A Lot or a Little?
What you will—and won't—find in this book.
Grace is Chinese-American, and Sophie is fascinated by Chinese culture, so kids will learn a little about some aspects of it. Sophie frequently quotes Sun Tzu and mentions tai chi moves, and concepts of yin-yang and feng shui are briefly explained. Beginning French vocabulary pops up a few times, and electromagnetic principles are touched on at one point. The book's not intended to educate kids, but it might provide a jumping-off point for further investigation.
The central theme is don't jump to conclusions. Sophie learns this the hard way when her false conclusions cause big problems. Balancing this lesson with that of trusting your instincts, yourself and your friends is something kids will have to think about. (Still, at least one jumped-to conclusion turns out to be correct.)
Positive Role Models
Sophie, Grace, and Trista are great girl role models: smart, active, independent, unafraid to act, and in Trista's case, gloriously self-confident. Boy role models fall a bit short. Sophie's crush, Rob, seems nice enough, although we don't get to know him at all. Schoolmate Trent is a full-on bully, mostly verbally, and suffers no consequences for it. Sophie's older brother, Jake, is mainly an annoyance but is capable of showing he cares. Her parents are largely absent, and she spends after-school hours with her nutty grandfather. Most adults are laughable, ineffective, or villainous. But Sophie's and Gracie's parents, while not often seen, are positive influences.
Violence & Scariness
The story has mildly violent and scary bookends but the bulk has no violence. An early spying adventure has violent imagery of someone hacking with a cleaver and of blood spattered all around, which is soon revealed to have been harmless. A past incident is related in which a high-school swim team is electrocuted, resulting in three deaths. A large man tackles a young girl, injuring her ribs and shoulders, although not seriously. In one confrontation, the girls are threatened with a gun; shots are heard but no one's injured. Grace is afraid of water, and in a disturbing incident, she's repeatedly dunked in the ocean by an adult. Sophie knocks the adult unconscious by hitting her in the head with a boot heel.
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Sex, Romance & Nudity
Sophie's older brother, Jake, comes home once with hickeys on his neck. Early on, frequent mention is made of a character's large (enhanced) breasts, referred to as "boobs."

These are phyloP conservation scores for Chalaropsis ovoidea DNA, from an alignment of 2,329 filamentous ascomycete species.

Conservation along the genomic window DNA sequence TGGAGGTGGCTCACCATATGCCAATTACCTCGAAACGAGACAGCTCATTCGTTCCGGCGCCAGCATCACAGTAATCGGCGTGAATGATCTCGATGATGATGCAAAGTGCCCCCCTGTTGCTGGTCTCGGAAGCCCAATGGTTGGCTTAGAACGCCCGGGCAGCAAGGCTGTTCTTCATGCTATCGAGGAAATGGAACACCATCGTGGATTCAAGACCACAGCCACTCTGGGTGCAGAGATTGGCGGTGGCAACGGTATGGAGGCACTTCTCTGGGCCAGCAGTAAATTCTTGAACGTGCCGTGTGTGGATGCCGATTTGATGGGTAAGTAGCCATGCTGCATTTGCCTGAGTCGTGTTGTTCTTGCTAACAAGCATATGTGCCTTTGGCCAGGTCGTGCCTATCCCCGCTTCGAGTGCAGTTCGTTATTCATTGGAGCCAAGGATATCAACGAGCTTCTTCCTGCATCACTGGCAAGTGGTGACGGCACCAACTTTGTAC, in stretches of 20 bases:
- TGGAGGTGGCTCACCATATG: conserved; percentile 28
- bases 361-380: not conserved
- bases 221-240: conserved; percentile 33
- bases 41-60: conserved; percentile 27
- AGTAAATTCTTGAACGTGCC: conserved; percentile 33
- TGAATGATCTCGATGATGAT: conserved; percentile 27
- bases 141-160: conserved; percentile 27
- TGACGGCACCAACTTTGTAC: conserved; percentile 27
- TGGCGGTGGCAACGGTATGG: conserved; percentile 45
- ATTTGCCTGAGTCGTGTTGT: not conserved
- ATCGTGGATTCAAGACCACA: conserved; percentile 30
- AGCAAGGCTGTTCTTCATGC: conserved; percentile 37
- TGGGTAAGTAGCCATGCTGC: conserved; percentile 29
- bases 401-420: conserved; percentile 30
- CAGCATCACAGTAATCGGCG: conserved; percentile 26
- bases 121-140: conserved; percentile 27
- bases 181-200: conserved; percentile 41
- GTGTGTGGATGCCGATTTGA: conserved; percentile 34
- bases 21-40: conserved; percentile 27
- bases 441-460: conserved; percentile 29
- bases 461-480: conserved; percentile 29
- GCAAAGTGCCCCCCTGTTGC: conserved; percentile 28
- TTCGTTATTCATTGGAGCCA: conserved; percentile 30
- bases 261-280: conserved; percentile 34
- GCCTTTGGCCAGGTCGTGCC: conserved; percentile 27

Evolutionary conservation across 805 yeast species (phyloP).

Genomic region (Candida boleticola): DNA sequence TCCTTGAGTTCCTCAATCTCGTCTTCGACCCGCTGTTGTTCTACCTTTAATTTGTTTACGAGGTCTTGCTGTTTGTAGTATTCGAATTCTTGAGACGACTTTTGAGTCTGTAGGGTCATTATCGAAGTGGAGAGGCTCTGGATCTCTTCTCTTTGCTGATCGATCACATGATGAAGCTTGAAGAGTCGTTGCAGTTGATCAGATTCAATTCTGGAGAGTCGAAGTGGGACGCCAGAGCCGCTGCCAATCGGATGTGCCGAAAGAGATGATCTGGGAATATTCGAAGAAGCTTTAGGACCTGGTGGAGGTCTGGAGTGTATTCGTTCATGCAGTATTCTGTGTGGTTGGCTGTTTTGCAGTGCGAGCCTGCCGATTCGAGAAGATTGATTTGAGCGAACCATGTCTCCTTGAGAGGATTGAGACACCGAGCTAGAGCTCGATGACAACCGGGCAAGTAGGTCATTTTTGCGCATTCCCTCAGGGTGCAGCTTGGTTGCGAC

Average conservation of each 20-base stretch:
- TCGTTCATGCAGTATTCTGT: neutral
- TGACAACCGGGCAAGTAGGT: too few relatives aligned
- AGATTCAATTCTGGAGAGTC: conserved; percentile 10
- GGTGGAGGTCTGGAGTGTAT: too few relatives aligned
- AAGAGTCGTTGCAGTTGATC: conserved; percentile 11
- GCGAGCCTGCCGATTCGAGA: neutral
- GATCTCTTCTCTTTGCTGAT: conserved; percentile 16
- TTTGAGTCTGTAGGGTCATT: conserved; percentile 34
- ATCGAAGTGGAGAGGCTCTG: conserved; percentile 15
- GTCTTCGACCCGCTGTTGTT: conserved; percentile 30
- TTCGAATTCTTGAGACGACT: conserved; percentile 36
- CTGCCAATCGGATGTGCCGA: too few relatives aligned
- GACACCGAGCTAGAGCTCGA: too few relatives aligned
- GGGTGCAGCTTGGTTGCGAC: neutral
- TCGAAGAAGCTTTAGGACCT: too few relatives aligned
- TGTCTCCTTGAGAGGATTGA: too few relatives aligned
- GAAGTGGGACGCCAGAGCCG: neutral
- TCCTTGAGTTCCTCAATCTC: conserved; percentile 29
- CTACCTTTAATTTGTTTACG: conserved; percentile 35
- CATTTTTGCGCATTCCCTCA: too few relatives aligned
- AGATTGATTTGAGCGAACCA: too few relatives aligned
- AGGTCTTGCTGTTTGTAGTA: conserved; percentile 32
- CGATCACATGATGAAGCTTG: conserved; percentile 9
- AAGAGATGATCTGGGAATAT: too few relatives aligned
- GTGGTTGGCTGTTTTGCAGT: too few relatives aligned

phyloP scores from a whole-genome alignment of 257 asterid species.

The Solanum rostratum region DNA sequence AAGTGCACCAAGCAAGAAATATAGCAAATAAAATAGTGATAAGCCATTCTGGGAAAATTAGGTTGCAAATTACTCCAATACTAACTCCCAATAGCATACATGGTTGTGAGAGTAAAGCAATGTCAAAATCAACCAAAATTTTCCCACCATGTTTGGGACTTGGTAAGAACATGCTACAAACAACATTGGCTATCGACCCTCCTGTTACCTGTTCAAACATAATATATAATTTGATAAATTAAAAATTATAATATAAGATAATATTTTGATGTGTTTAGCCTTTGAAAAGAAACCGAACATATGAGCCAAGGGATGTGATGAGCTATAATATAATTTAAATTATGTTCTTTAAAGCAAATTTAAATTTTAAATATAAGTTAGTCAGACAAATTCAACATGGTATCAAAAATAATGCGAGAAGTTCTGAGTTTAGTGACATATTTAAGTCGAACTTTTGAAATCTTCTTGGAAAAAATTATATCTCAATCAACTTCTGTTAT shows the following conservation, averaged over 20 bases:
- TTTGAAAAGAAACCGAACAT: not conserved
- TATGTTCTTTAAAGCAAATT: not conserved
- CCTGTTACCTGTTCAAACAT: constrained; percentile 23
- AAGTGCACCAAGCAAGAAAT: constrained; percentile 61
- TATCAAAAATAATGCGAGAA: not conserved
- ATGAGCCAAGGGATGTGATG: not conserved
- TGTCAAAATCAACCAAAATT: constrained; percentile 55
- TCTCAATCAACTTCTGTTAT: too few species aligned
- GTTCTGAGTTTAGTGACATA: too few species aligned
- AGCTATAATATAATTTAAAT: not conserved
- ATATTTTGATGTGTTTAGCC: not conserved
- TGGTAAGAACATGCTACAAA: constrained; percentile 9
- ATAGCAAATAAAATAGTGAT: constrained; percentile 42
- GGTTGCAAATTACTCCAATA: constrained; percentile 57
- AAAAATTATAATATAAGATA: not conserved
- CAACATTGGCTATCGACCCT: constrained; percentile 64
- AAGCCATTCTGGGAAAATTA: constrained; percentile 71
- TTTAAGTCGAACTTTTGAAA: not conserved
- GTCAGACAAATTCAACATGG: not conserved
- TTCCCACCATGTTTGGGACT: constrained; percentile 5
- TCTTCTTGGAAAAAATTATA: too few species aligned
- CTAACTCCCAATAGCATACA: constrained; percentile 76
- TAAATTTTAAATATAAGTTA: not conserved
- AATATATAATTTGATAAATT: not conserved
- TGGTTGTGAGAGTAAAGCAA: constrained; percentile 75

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Products & Purchases
A lot of products are mentioned by name. Sophie wears Pumas, Grace reads Teen Vogue, and characters always drink Coke products. Most uses seem generic, like Googling something, or intended to establish character, such as a doctor driving a Lexus.
Drinking, Drugs & Smoking
Grandpa is known to enjoy drinking beer with his war veteran buddies down at the VFW. He isn't directly portrayed doing so, but once he's overly jolly, and once sleeping deeply, and Sophie mentions that it's probably because he's had a few beers. Another character's breath smells of coffee and cigarettes.
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Parents Need to Know
Parents need to know that The Wig in the Window is a fun addition to the middle-school-spy-adventure genre, featuring admirable, smart seventh graders Sophie and her friends Grace and Trista, who take action when they suspect someone is up to no good. There's very little violence, though in one scene, a large man tackles a girl, but she's not seriously injured. In another, the girls are threatened with a gun. And in one disturbing incident, a girl is repeatedly dunked in the ocean by an adult before the adult gets knocked unconscious. There's a reference to a high-school swim team that was electrocuted, resulting in three deaths. The book's climax is a bit scary, with the girls in peril, but it's nothing tweens can't handle. Bodily function humor will keep younger readers laughing. There's some verbal bullying without consequences, perhaps because it doesn't seem to bother the bully's target.
Is It Any Good?
Deftly written, THE WIG IN THE WINDOW is a delightful new addition to the genre of middle-school spy caper. It's funny, Sophie is a likeable and realistic heroine, and the plot will keep kids in suspense. Adults may recognize the similarity to Alfred Hitchcock's great Rear Window, neatly re-imagined for 8-to-12-year-olds.
Impressive first-time author Kristen Kittscher never talks down to kids, yet stays on target for the age group. She keeps the reader guessing without losing the story's thread and provides real page-turner excitement without being too scary or violent.
Did we miss something on diversity?
Research shows a connection between kids' healthy self-esteem and positive portrayals in media. That's why we've added a new "Diverse Representations" section to our reviews that will be rolling out on an ongoing basis. You can help us help kids by suggesting a diversity update.